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Providing Medical Marijuana To Other Caregivers Ruled Illegal


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Caregiver-to-caregiver transfers of medical marijuana - a practice widely used by some providers - is illegal under Montana's medical marijuana law" a judge in Missoula ruled this week.

The Medical Marijuana Act, passed by voter initiative in 2004, "particularly prohibits a caregiver from providing marijuana to anyone other than a qualifying patient who has registered that specific caregiver," District Judge John Larson wrote in an opinion issued Wednesday.

Larson's opinion backs up the Missoula County Attorney's Office, which issued a memo in August that such transactions run afoul of the law.

"We were hoping to stop them from doing that," said Chris Lindsey of Missoula, the attorney who pursued the case against Missoula County Attorney Fred Van Valkenburg on behalf of Missoula caregiver Kevin Kerr. Lindsey also is part of a similar suit filed two weeks ago in Flathead County.

The suits, said Lindsey, aimed to clarify what he called "a gray area" in the law, which specifies that a caregiver "signs a statement agreeing to provide marijuana only to qualifying patients who have named the applicant as caregiver."

The county attorney's stance that the provision outlaws all caregiver-to-caregivers sales or exchanges "creates an impossibility," according to Kerr's complaint.

Caregivers have to get plants from someplace, it said.

"Quite simply, a caregiver can never meet his duty in providing marijuana to his patient(s) if he is never able to come in possession of it," it said.


But the county's response termed that argument a "straw man defense," and went on to say that the law "was not established to create a burgeoning industry with large-scale marijuana grow operations providing marijuana to multiple caregivers with no controls as to who eventually receives the product."

And it pointed out the fact that the Legislature is scrutinizing outright repeal of the law, or adding significant restrictions to it.

"Obviously repeal would make all of these debates moot," Deputy Missoula County Attorney Andrew Paul said Thursday.

As of Thursday, two medical marijuana bills remained viable in the Legislature. In addition to the repeal bill, a measure hastily amended on Wednesday would limit each provider to a single patient, unless related by blood or marriage. Then a provider could grow cannabis for three patients.

Under the present law, a caregiver can grow six plants per patient, with no limit on the number of patients.

"If the initiatives in the Legislature go nowhere and out of all of this we end up with the same law, this stuff" - that is, the issues raised by the lawsuits - "is going to be just critical," Lindsey said.

His Missoula County lawsuit argued that the vast majority of the caregivers in Montana have only a single patient. State Department of Health and Human Services records show that more than three-quarters of Montana's 4,848 registered caregivers have from one to five patients, while only 34 have more than 100.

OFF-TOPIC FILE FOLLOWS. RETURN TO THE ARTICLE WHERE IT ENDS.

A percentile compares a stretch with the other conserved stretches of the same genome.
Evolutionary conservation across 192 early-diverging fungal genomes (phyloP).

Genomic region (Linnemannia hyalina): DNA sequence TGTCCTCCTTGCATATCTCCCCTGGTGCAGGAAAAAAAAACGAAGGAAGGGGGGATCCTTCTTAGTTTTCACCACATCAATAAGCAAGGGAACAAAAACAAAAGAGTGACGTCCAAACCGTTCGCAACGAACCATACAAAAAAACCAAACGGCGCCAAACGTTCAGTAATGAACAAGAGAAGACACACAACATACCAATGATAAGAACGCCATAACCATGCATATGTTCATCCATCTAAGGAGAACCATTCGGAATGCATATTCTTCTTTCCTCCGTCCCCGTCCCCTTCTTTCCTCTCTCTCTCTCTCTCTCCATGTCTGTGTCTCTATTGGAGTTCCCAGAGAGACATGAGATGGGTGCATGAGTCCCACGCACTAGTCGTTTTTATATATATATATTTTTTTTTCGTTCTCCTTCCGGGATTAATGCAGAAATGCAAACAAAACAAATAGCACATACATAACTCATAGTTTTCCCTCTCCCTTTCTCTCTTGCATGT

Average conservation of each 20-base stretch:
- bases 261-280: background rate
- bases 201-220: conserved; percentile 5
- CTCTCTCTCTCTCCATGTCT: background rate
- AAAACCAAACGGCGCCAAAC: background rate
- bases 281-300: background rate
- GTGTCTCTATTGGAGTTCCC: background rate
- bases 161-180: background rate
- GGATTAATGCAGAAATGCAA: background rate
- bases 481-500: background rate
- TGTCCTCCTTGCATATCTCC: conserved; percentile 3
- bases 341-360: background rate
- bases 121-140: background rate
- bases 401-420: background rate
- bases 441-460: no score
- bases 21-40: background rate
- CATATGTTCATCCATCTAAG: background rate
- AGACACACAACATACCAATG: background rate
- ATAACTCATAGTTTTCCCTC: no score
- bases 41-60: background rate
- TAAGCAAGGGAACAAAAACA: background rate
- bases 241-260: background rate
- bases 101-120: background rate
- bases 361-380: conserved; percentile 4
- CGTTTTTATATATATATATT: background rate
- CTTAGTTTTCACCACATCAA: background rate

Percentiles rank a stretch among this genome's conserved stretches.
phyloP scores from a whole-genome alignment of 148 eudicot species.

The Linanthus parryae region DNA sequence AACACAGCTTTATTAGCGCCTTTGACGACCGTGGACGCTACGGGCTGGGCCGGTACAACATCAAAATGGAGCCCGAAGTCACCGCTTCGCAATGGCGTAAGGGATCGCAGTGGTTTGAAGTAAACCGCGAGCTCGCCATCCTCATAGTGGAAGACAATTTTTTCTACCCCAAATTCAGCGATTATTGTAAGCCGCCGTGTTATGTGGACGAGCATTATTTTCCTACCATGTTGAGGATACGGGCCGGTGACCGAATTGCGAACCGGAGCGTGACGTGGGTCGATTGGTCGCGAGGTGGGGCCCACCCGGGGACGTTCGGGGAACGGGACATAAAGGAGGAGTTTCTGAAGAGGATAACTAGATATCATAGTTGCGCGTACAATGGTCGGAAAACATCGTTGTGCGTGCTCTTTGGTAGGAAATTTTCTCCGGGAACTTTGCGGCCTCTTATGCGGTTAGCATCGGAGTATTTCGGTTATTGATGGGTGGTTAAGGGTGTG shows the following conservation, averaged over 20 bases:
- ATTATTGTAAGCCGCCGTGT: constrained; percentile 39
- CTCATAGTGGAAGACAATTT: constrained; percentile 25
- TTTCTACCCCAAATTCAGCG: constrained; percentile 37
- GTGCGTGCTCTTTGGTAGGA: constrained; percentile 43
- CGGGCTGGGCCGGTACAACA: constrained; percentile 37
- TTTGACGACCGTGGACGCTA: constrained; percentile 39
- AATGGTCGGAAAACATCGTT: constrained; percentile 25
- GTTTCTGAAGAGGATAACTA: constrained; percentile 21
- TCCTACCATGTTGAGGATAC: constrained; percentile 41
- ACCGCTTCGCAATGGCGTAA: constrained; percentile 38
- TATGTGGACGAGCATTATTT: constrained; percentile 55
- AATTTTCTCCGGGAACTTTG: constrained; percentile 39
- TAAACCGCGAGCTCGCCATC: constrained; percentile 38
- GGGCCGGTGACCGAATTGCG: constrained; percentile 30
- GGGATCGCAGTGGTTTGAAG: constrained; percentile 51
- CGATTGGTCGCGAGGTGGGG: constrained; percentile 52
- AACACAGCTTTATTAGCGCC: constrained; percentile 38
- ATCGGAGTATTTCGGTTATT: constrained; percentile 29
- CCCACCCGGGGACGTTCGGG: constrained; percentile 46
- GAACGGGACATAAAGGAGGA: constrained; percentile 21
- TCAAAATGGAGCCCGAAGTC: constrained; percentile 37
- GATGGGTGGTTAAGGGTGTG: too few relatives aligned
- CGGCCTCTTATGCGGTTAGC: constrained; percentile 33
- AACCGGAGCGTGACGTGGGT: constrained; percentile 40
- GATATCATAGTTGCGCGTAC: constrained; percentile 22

Rick Rosio of CAPS MT (Cannabis Advocacy Patient Services of Montana) in Missoula is one of those.

"I'm down to a few hundred now," Rosio said. He also said he finally has the room to grow plants for all of them. However, he said, he once had to acquire plants from other caregivers so as to have enough cannabis for all of his patients.

"My rooms were designed for a smaller operation. We had so many sick people I didn't have a choice," he said.


But just because caregivers adopted that practice didn't make it legal, the county attorney's office maintained.

"Perhaps if caregivers limited the number of patients for which they provide care, they would be able to responsibly manage that care with an uninterrupted supply of medical marijuana, ..." its response said. "Plaintiff's interpretation of the law is not based on patients' well-being but on caregivers' greed."

Lindsey said he hasn't filed suits in other counties, but that he might.

He's gotten pushback from some in the medical marijuana community about the suits, he said.

"They don't like the fact that if we get a negative ruling like we just did, we open the floodgates," he said.

He said his client is mulling his options about whether to appeal Larson's decision to the state Supreme Court, or whether to file another suit using a different theory.

"People obviously want medical marijuana," he said. The Legislature "can put roadblocks in. But we're going to see work-arounds ... I'd hate to think that after all this, we end up with an even grayer set of laws than we have now."

NewsHawk: MedicalNeed: 420 MAGAZINE
Source: missoulian.com
Copyright: 2011 missoulian.com
Contact: missoulian.com
Website: Providing medical marijuana to other caregivers ruled illegal
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